Was there physical power? The nine year old in both age, size and developmental status has power over the seven year old.

Was there social power? We saw secrecy in hiding under the blanket and immediately lying upon being caught. We don’t know whether there was coercion or a bribe. Neither child was a baby-sitter or older sibling but the nine year old might have been given the responsibility watch out for the seven year old given his age and developmental status. The seven year old may have more limited play mates and be more socially vulnerable. There certainly seems to be social power at play.

What would be some good next steps?

Again, it’s not uncommon to be surprised and respond negatively to seeing a child doing something resembling adult sexual behavior. You may feel an impulse to shout, shut down, panic, cry, or leave quickly (2)— let’s look at some responses that we should avoid. From our observations, it is clear this constitutes harmful sexual behavior. However, disciplining or lecturing either child would not be a good step after learning this information. The nine year old seems to be in possession of information he doesn’t know what to do with (the advanced sexual education of oral-stimulation). It is likely that he learned this behavior either from media or an experience he had with another person. He might even be the victim of abuse that hasn’t been brought to light and is confused about this behavior. While his actions were harmful, it might not have been intended to be devious or malicious behavior.

Simply separating the children and ignoring the behavior would be destructive as well: it is likely the children were disturbed by the event that just took place and are feeling shame, fear, or guilt. Without healthy integration of this information and the under- standing of when it is harmful to exhibit this behavior, there is a chance of repeat perpetration.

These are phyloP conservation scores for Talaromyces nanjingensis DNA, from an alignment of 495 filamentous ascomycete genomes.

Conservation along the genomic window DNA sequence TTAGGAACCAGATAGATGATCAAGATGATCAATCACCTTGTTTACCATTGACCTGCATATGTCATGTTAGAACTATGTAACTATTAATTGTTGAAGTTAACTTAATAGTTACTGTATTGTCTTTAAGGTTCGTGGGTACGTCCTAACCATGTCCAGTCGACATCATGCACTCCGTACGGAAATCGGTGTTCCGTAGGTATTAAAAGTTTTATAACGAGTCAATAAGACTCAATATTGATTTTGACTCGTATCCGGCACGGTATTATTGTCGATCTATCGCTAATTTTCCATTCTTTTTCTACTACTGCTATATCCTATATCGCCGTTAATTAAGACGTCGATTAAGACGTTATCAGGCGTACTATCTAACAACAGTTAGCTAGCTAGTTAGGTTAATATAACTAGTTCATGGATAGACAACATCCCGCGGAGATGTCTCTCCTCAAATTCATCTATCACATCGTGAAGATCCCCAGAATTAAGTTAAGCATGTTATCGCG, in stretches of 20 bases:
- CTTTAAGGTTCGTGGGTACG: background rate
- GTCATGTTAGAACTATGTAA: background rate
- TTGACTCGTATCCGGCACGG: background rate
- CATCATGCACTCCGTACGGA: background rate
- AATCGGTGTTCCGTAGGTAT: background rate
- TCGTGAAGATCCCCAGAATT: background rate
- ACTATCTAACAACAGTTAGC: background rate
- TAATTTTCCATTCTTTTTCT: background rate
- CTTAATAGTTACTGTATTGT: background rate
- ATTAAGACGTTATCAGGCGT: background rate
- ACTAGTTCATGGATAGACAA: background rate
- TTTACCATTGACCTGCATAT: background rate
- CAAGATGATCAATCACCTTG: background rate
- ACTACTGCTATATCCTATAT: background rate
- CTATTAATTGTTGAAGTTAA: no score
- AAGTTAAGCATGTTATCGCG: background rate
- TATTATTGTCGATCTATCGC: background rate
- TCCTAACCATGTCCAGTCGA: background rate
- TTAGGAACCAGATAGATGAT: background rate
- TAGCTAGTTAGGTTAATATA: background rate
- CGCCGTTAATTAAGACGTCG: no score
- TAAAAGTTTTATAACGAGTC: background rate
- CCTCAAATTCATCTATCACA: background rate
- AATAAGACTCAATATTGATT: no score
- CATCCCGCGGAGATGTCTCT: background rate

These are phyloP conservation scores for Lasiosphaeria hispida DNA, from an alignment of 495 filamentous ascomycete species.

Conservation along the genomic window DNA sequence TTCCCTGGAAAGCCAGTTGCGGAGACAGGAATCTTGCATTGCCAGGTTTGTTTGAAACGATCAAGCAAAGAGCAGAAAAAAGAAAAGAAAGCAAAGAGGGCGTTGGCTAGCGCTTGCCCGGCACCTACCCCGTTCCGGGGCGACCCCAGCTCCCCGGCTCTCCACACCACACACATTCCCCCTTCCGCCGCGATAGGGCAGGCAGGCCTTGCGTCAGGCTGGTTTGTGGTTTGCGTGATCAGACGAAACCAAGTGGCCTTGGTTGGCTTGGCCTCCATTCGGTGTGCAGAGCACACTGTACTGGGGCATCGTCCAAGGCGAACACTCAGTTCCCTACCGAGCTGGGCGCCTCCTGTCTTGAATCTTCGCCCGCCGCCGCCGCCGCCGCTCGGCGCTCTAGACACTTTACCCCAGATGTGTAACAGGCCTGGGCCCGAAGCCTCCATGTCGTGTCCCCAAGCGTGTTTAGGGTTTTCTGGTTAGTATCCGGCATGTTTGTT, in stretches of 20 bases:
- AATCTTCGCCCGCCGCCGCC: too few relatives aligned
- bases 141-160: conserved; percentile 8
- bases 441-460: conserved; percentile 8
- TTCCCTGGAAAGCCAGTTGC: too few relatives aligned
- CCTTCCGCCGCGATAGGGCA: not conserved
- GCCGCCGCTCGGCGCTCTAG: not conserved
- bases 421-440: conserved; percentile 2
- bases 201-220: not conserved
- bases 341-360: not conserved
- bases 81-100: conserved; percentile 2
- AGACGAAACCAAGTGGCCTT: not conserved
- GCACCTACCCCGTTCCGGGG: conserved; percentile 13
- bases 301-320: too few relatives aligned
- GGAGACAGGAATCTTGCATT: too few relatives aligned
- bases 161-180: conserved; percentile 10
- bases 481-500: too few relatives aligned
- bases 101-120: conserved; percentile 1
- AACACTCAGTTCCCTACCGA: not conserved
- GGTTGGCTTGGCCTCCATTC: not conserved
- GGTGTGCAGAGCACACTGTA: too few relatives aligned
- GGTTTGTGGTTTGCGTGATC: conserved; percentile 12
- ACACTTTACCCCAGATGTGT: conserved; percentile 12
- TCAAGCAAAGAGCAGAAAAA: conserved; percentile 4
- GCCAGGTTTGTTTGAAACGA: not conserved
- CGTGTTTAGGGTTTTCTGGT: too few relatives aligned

So what should we do? In the moment, a very calm, nonjudgemental and matter-of-fact tone is best to start asking simple questions and gathering information of what just took place. After hearing what they are willing to disclose, respond with appreciation and positive affirmation for telling the truth.

In the case where they say, “nothing,” stating what you objectively saw would be helpful. “I saw that you both were under the blanket naked. Tell me more about what you were doing.”

If there were any signs of blood, vomiting or if you witnessed penetration, a trip to the emergency room would be your next step. Assuming the situation was as described, after the children’s disclosure, a simple statement about your house rules for this be- havior would be appropriate (without going into a lecture). Perhaps ending with a short statement like, “our house rules are there so that everyone is safe.” It would be best, then, to take your child’s friend home and explain to their parents what you saw. No need to interpret what happened, just a simple calm explanation of what you saw/ heard is adequate.

The first conversation with your child might be intimidating. Starting with love and gentle comfort would be an excellent first reaction. No need to discipline— a simple, “I’m sorry that was scary/confusing for you, I love you and am not mad at you,” is a great start. Follow this by stating what you saw objectively and see if they have any questions. Simple instruction around what that behavior is and when it is appropriate/inappropriate is optimal. If they don’t respond, tell them that you’re open to talking about this experience when they’re ready. No need to interrogate them. You might be thinking, “Okay, no discipline— but how do I make sure this doesn’t happen again? How do I make sure he knows this was wrong?”

Calling a therapist who specializes in “maladaptive sexual behavior” or “problematic sexual behavior” should be the next step. The therapist can adequately evaluate the situation, determine if the authorities need to be contacted and give advice in parenting through these kinds of experiences. The job of a parent is to be supportive and offer stability and love as the child integrates that experience into how they think about themselves, sexuality, and others for years to come (2).